You are absolutely right that coal will run out and that if we burn it all without capturing the carbon the planet will be a lot hotter. The free market will ensure that we switch to other energy sources as we run out, just as we switched to coal when trees ran out and fossil oil when tallow got short for lamps and candles.

    But the free market will not ensure that we capture the carbon unless we put a system in place to make it and only my proposal to make fuel producers pay to capture an increasing proportion of the carbon in their products is actually workable. That was the essence of my first blog.

  2. Milan Post author

    I am generally supportive of mandating the use of CCS: telling companies that they cannot build any new coal-fired facilities unless they include carbon capture and storage.

    That’s not an unproblematic outcome, however. There are still heaps of problems with coal-with-capture. Coal mining is dangerous, toxic work. There are the toxic emissions from coal burning, and the risks and contamination associated with coal ash.

    We are really best off burying coal entirely as a power source, not in sixty or 100 years, but now. We have lots of better options.

  3. Milan Post author

    It is worth noting that no company has been willing to build a commercial CCS facility on its own dime. They are all demanding huge government support, liability disclaimers, loan guarantees, etc.

    It may well be that the technology is just too expensive and risky to compete with alternatives, which would be fine by me if governments left it at that. Of course, given the huge coal reserves in the US and China, it could be useful to have CCS as one lower-carbon energy option.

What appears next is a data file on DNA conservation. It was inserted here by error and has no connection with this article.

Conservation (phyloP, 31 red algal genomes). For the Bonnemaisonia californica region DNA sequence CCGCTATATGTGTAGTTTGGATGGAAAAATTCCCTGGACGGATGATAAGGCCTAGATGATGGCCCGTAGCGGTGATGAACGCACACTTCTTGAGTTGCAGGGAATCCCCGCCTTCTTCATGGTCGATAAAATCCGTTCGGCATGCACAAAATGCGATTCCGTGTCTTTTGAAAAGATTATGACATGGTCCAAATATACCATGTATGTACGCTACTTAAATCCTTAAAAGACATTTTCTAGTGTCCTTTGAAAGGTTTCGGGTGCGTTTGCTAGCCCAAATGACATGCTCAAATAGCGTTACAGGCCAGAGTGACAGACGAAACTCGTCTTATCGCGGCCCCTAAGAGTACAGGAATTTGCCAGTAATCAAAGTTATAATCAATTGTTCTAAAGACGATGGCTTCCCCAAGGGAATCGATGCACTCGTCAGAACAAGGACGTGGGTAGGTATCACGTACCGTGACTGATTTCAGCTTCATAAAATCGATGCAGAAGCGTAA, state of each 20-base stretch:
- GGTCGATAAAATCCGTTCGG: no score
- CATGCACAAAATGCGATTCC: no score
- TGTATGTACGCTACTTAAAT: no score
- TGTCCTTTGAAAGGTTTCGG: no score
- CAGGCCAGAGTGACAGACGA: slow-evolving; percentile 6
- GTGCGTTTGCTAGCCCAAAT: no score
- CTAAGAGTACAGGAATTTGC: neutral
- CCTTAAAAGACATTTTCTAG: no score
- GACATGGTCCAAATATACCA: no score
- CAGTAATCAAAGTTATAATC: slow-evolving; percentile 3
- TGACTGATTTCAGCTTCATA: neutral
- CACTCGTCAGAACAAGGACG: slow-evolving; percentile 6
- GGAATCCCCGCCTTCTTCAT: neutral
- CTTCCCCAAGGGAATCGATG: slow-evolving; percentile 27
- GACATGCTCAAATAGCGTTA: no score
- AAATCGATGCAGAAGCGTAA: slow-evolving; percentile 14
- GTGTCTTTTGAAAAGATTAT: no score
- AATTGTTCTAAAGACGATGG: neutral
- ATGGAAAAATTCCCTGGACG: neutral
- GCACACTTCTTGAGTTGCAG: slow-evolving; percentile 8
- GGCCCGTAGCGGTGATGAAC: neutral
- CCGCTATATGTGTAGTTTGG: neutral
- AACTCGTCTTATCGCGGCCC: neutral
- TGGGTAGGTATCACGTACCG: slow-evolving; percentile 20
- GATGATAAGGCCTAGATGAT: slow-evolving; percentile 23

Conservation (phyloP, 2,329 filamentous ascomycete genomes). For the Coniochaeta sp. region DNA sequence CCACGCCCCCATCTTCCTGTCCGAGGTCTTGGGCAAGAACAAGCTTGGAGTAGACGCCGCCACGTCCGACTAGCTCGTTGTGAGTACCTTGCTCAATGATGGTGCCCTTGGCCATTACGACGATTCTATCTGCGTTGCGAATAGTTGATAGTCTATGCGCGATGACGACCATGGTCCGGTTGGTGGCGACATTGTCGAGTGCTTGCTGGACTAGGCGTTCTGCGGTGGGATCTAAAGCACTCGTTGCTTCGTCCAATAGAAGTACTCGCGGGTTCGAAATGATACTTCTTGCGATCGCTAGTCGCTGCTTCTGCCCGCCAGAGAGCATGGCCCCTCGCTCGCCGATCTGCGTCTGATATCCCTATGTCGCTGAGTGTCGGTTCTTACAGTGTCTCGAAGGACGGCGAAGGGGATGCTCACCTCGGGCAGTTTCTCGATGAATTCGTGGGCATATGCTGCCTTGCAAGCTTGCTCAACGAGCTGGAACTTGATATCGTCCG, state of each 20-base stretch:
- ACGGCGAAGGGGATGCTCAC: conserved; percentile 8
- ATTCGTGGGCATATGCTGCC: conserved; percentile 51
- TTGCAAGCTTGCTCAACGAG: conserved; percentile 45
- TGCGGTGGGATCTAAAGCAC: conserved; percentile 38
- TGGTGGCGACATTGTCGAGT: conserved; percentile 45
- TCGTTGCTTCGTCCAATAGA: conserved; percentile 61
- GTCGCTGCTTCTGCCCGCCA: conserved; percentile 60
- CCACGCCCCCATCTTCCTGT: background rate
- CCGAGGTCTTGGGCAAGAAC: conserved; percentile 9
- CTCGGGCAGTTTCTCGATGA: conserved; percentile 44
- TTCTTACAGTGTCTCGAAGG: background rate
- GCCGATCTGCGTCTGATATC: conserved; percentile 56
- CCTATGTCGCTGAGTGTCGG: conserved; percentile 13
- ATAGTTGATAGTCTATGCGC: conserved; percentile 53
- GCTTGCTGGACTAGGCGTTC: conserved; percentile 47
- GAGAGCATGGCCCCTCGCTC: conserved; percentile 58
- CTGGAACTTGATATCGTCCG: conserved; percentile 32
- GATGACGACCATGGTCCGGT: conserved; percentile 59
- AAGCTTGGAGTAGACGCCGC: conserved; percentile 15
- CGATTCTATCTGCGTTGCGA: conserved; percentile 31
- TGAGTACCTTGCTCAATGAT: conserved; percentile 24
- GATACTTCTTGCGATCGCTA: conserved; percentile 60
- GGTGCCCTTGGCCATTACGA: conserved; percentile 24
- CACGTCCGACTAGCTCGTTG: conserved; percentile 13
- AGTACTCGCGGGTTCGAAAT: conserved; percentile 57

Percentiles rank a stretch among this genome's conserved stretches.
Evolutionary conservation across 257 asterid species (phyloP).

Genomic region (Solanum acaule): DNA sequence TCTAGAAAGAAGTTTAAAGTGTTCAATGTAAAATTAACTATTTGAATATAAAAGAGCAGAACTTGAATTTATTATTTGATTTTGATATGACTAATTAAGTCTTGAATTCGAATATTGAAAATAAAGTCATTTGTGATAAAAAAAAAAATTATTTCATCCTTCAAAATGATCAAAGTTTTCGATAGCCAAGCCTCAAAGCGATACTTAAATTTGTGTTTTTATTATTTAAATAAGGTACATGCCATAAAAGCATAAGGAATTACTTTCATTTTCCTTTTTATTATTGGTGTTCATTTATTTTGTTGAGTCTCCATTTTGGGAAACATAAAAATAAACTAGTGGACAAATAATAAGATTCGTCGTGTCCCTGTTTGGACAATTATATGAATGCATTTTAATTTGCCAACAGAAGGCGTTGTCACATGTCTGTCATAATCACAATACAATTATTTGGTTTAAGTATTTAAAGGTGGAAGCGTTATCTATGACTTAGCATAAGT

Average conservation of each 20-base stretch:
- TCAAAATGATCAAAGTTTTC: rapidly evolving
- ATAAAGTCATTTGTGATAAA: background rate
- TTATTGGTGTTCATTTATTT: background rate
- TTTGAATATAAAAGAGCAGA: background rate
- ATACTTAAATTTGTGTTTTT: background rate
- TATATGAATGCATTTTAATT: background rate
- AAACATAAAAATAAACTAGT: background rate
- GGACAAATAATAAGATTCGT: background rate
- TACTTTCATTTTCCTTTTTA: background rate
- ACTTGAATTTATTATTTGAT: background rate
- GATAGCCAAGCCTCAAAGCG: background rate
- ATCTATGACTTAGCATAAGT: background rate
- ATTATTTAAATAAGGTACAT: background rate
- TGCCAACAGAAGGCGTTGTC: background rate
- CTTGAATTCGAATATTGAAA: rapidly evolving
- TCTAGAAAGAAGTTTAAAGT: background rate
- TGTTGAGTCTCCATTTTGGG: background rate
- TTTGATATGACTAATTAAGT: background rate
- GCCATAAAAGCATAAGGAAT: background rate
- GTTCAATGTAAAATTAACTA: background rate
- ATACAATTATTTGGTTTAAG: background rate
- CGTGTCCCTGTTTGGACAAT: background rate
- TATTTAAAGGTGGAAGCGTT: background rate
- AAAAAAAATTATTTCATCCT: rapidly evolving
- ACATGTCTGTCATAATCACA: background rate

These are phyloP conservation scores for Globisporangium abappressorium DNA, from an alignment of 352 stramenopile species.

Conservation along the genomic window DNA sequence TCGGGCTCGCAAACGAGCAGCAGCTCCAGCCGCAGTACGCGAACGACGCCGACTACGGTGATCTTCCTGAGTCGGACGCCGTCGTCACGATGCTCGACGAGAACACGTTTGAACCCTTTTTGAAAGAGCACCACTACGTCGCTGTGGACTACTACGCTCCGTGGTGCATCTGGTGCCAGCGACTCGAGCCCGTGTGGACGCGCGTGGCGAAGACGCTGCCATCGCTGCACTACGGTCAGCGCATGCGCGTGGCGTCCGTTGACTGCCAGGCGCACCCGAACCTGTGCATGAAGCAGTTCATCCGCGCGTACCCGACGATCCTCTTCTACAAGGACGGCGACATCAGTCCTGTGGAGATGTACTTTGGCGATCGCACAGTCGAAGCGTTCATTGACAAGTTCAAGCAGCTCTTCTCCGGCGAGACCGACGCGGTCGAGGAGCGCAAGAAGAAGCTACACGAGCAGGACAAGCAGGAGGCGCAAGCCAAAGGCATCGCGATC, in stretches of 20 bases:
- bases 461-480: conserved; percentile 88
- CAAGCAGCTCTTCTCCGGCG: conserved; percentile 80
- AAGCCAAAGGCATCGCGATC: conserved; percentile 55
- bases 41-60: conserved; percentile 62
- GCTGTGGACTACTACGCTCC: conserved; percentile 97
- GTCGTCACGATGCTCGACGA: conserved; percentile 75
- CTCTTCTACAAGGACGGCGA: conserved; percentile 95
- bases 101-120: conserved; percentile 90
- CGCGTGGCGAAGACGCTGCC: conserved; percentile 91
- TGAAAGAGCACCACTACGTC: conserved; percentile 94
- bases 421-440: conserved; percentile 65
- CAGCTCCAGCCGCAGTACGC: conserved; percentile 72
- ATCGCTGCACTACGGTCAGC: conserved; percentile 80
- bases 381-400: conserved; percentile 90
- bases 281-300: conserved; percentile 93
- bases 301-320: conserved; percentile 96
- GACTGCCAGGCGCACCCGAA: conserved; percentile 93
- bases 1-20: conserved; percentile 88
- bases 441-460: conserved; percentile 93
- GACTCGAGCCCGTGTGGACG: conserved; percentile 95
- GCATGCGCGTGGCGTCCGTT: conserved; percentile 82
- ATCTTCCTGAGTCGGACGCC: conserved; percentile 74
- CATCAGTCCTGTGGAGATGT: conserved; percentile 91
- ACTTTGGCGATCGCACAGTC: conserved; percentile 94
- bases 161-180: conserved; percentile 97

4. Jem Cooper

    Of course nobody has built “a commercial CCS facility on its own dime”. It is always more expensive to build and operate a plant with carbon capture than one without. For the same reason mandating that new capacity should have carbon capture would not work. It would discourage utilities from building the new capacity needed to secure supply and even if that capacity were built it would not be able to compete; older dirty plants would be much cheaper to operate and would therefore be run preferentially.

    You say “It may well be that the technology is just too expensive and risky to compete with alternatives”.

    I say there are no alternatives. If you burn fossil fuel you need to capture the carbon dioxide to prevent a build up in the atmosphere. Energy saving, nuclear or renewables will not capture the carbon dioxide you make.

    I dare say you would like to ban fossil fuel altogether, but in that case my proposal (see previous comment) to make fuel producers pay for carbon capture would no longer be operative, so why object to it.

  5. Milan Post author

    As you say, the alternative is not to burn fossil fuels.

    The transition away from them is inevitable, whether it happens during the next 20-30 years or later when the fuels run out. There are all sorts of reasons to do it sooner, rather than later.